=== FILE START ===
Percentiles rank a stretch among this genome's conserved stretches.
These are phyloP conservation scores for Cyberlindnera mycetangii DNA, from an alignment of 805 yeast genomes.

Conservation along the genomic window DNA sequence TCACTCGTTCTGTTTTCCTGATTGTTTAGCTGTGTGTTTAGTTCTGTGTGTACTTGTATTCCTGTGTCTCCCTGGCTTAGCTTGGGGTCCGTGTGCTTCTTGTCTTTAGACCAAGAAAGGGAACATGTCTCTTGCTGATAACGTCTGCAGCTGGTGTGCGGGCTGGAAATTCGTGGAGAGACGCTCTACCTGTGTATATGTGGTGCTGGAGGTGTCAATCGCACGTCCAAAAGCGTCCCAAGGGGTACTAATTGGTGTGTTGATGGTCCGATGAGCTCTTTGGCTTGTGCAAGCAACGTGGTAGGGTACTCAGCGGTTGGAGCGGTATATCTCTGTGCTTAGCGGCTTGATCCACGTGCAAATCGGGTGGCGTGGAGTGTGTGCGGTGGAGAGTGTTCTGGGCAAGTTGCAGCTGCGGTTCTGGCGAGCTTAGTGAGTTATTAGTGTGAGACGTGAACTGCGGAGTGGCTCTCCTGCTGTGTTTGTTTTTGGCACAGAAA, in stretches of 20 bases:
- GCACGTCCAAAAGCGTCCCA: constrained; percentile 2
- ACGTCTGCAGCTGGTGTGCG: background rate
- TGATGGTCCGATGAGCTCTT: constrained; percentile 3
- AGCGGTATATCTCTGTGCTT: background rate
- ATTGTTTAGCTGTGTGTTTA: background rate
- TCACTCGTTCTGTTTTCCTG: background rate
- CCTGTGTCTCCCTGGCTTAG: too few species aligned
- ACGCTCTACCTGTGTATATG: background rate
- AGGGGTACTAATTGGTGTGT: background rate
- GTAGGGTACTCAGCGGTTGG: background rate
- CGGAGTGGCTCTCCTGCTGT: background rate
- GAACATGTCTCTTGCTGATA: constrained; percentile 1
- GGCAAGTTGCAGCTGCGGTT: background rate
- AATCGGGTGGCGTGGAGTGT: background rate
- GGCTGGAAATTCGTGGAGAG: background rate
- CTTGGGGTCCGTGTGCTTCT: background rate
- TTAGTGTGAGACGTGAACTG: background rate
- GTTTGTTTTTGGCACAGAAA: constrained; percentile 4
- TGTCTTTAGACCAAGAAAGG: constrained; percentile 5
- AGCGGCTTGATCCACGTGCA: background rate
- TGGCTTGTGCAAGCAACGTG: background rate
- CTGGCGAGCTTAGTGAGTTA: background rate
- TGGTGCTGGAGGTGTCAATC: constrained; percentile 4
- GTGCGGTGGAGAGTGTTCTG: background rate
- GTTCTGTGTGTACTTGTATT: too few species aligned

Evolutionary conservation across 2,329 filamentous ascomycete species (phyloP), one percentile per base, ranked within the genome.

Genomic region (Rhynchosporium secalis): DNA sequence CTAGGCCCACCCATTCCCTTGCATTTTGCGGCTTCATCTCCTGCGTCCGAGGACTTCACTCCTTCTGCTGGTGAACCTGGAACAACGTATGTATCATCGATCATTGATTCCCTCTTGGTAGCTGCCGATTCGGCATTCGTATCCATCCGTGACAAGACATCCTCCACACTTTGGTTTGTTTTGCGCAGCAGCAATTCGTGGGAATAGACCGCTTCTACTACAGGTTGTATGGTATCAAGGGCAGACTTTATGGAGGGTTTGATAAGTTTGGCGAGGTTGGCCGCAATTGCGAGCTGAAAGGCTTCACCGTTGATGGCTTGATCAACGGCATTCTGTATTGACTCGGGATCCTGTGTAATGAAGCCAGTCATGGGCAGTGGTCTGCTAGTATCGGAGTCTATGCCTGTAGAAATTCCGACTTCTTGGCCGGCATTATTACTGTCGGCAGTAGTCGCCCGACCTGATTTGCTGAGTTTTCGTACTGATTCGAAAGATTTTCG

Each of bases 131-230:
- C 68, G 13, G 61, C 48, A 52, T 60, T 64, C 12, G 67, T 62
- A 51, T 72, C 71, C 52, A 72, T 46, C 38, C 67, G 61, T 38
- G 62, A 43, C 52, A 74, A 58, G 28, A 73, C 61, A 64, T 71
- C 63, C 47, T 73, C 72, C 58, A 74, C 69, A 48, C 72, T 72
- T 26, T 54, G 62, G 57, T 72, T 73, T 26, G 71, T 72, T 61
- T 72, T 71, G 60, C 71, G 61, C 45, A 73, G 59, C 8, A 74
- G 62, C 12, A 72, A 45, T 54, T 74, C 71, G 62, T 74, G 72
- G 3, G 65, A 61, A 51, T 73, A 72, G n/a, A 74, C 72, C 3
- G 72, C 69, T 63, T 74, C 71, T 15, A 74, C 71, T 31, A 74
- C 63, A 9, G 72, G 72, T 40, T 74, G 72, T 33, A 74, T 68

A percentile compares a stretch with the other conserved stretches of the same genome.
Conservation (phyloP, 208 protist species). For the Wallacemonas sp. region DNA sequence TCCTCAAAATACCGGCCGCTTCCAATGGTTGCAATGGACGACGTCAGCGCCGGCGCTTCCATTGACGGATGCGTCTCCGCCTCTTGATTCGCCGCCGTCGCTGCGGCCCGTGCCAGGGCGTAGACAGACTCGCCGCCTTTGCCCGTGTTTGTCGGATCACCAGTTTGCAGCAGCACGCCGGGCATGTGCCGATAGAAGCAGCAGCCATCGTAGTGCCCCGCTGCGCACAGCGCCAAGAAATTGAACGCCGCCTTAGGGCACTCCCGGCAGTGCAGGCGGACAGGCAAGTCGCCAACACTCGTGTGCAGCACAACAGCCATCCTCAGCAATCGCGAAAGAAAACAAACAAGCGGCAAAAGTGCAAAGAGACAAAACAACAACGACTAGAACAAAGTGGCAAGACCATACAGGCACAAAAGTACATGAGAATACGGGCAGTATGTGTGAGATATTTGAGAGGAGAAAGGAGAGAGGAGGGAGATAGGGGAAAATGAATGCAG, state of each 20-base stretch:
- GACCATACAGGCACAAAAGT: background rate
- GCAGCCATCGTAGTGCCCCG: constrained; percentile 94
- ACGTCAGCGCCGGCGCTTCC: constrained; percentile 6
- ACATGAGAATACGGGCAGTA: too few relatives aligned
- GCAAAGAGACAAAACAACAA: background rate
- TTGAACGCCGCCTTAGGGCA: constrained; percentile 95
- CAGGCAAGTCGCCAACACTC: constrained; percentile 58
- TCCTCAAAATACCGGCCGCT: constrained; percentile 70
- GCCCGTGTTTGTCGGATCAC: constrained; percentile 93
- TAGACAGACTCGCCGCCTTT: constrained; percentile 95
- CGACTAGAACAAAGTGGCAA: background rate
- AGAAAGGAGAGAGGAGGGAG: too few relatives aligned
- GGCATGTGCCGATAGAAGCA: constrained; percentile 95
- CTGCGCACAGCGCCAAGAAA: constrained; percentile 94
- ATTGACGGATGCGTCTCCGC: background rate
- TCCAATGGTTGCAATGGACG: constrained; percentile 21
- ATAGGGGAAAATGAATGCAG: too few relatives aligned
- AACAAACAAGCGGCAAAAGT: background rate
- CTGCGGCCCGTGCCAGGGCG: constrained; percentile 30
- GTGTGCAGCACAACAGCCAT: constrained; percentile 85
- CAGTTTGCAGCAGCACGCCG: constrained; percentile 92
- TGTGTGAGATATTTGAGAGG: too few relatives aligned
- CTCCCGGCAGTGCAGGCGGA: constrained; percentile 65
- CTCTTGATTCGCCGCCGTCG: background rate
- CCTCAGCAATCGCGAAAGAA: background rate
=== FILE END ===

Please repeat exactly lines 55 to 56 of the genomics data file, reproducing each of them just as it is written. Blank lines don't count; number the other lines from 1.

- AGAAAGGAGAGAGGAGGGAG: too few relatives aligned
- GGCATGTGCCGATAGAAGCA: constrained; percentile 95